Install Docker on Ubuntu 16.04 Xenial Xerus

In this tutorial, we will see how to install the official version of Docker on Ubuntu 16.04 Xenial Xerus in a simple and fast way.

Included in Ubuntu 16.04 Xenial Xerus is already available version 1.6.1 of Docker packaged for deployment, but in this article, we will find out how to install the version available on the site that is up to date.

Ubuntu Xenial installation is pretty easy: the first thing to do is update the list of packages in your distribution.

apt-get update

Then add Docker’s repository key to your operating system.

sudo curl -fsSL | sudo apt-key add -

Add official stable Docker repositories.

sudo add-apt-repository "deb [arch=amd64] $(lsb_release -cs) stable"

update the system by issuing the following command,

sudo apt-get update

Make sure docker official repositories are added and used instead of default Ubuntu.

sudo apt-cache policy docker-ce

You will receive following output whcih shows that official resposatories are used for docker,

mani@host:~$ apt-cache policy docker-ce
 Installed: (none)
 Candidate: 17.06.2~ce-0~ubuntu
 Version table:
 17.06.2~ce-0~ubuntu 500
 500 xenial/stable amd64 Packages
 17.06.1~ce-0~ubuntu 500
 500 xenial/stable amd64 Packages
 17.06.0~ce-0~ubuntu 500
 500 xenial/stable amd64 Packages
 17.03.2~ce-0~ubuntu-xenial 500
 500 xenial/stable amd64 Packages
 17.03.1~ce-0~ubuntu-xenial 500
 500 xenial/stable amd64 Packages
 17.03.0~ce-0~ubuntu-xenial 500
 500 xenial/stable amd64 Packages

Now we install Docker

sudo apt-get install -y docker-ce

At this point docker group automatically added to our system. All you need to add your desired user with sudo power to run the docker without typing sudo every time. Change “mani” with your username.

sudo usermod -aG docker mani

Activate OverlayFS for Docker on Ubuntu 16.04 Xenial Xerus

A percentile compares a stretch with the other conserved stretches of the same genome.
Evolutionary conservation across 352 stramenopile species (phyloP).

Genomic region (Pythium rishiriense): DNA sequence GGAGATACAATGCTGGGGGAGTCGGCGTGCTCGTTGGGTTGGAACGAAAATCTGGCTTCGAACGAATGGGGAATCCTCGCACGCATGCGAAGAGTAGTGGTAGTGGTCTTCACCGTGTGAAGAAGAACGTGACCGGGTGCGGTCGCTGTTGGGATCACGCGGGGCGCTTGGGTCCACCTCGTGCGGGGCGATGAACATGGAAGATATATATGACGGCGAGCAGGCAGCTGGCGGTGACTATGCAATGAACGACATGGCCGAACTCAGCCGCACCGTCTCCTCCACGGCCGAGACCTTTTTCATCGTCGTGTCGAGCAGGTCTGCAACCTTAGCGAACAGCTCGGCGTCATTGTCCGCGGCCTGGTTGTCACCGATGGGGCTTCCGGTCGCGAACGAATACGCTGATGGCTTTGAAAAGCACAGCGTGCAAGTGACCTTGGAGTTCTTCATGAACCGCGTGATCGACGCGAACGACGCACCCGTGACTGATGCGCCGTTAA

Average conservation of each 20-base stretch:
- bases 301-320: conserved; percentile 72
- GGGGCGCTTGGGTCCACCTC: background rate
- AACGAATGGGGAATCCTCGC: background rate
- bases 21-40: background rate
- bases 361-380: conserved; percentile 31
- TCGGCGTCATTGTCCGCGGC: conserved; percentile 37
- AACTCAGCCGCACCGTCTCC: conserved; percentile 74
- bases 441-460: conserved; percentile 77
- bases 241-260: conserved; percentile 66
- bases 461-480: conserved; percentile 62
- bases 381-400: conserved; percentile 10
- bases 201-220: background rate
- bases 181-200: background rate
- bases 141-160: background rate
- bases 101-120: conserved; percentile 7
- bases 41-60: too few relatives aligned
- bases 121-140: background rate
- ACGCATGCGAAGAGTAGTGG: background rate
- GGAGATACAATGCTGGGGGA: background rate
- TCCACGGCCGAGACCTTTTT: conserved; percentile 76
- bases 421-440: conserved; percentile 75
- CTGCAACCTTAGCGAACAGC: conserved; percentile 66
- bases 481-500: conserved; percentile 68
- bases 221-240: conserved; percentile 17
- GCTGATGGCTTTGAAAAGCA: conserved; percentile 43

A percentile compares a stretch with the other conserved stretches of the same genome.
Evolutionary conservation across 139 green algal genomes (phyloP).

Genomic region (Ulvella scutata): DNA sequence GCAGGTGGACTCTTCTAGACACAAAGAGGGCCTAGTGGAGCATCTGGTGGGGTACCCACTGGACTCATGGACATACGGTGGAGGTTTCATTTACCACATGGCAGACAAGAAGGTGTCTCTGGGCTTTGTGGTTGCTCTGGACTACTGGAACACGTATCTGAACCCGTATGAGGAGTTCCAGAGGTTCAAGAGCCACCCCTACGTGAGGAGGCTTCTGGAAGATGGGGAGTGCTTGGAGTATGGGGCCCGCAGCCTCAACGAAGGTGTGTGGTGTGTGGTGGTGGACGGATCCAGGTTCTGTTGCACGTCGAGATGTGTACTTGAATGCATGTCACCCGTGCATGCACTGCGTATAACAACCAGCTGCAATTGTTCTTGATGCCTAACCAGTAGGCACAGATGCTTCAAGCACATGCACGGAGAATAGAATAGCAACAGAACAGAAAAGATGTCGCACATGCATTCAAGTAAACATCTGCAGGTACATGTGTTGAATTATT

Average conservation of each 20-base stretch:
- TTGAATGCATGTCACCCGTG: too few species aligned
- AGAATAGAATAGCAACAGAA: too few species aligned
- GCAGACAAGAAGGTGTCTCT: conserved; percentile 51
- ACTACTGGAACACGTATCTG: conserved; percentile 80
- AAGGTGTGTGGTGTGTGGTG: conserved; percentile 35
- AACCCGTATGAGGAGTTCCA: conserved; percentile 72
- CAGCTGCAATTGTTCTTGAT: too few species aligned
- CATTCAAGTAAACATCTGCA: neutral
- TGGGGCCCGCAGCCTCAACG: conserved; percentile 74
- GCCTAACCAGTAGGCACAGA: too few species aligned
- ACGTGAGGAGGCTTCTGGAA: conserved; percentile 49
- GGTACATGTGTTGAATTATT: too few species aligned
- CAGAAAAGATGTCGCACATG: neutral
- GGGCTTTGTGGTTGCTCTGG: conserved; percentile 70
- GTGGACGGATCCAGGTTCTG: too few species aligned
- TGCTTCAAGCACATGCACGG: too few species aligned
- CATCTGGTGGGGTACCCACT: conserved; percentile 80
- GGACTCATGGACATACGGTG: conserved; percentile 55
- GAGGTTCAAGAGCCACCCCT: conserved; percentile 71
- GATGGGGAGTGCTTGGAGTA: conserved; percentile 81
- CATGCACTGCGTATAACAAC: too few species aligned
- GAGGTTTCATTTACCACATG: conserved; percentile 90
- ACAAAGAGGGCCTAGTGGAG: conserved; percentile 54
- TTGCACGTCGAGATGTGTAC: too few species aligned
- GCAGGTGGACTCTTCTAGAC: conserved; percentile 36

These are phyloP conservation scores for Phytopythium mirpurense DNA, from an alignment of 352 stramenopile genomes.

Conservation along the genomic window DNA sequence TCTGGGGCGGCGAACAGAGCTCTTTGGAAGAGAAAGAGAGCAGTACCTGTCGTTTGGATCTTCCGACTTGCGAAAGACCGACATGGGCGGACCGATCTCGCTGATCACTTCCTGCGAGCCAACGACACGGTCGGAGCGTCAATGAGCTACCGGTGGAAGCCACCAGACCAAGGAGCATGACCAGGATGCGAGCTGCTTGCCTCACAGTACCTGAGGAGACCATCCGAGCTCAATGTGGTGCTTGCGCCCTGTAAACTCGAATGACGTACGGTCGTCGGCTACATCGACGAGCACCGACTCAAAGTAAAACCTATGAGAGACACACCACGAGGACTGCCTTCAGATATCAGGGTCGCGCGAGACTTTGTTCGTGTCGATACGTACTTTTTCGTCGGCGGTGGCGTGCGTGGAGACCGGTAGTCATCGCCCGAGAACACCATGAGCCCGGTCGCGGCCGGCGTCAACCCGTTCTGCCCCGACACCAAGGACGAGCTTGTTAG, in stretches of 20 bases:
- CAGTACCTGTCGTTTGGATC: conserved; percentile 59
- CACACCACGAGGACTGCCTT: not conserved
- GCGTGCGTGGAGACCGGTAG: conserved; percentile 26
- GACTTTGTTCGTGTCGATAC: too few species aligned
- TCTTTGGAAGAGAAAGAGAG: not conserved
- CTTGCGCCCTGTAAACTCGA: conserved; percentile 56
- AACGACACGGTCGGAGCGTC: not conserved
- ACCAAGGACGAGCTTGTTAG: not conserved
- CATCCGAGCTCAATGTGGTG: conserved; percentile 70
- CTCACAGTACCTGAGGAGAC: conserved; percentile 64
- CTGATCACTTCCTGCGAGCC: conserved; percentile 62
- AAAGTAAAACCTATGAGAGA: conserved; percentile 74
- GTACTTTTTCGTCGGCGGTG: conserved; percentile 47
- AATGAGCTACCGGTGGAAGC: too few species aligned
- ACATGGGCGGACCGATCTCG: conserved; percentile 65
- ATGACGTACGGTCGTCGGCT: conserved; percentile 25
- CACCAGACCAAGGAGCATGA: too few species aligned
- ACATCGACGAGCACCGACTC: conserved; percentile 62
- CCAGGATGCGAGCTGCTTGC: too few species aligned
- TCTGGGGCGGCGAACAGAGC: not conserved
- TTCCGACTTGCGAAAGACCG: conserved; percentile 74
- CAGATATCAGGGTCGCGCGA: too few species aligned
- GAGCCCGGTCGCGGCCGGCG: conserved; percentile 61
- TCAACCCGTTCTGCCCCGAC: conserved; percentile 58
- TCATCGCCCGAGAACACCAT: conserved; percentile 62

This step is completely optional but allows you to use Docker with a different driver and file system than the standard ones.

If you wish, you can use a different disk for Docker images and containers. Suppose you want to keep the root filesystem separate from the image files and containers.

Prepare the new disk by creating a new partition by replacing sdb with the device you decided to allocate to Docker:

sudo fdisk /dev/sdb

Once you’ve created the partition, format it with the ext4 format.

sudo mkfs -t ext4/dev/sdb1

We create the /var/lib/docker/overlay folder

sudo mkdir -p /var/lib/docker/overlay

Now insert in the /etc/fstab file the necessary information for the disk to be mounted in the folder at each reboot of Ubuntu 16.04.

sudo nano /etc/fstab

Add the line

/dev/sdb1/var/lib/dockers/overlay ext4 defaults, nofail 0 2

Let’s remember to replace /dev/sdb1 with the partition created for Docker or with the UUID assigned to that partition.¬†You can find out the UUID using the command:

sudo blkid

I show you how my file /etc/fstab was made after editing:

At this point, we mount the file system.

sudo mount -a

Then open the /etc/default/docker file to indicate that you use overlay and custom folder.

sudo nano /etc/default/docker

Insert the following line at the bottom of the file:

DOCKER_OPTS = "- s Overlay -g /var/lib/docker/overlay"

We save the file.

Let’s restart Docker.

sudo service docker restart

If You Like Our Work on Smashing Lab, You Should Consider:

  1. Stay Connected to: Twitter | Facebook | Google Plus
  2. Subscribe to our email updates: Sign Up Now
  3. Get your own Virtual Private Server at ($5.00/month).

We are thankful for your never ending support.

Imran Yousaf

I am Imran Yousaf, a computer geek, founder of the site I am a die hard fond of open-source software and Linux operating system. In addition to Linux, I am interested in everything related to information technology and modern science.

Your name can also be listed here. Got a tip? Submit it here to become a Smashing Lab author.

You may also like...

Leave a Reply

Your email address will not be published. Required fields are marked *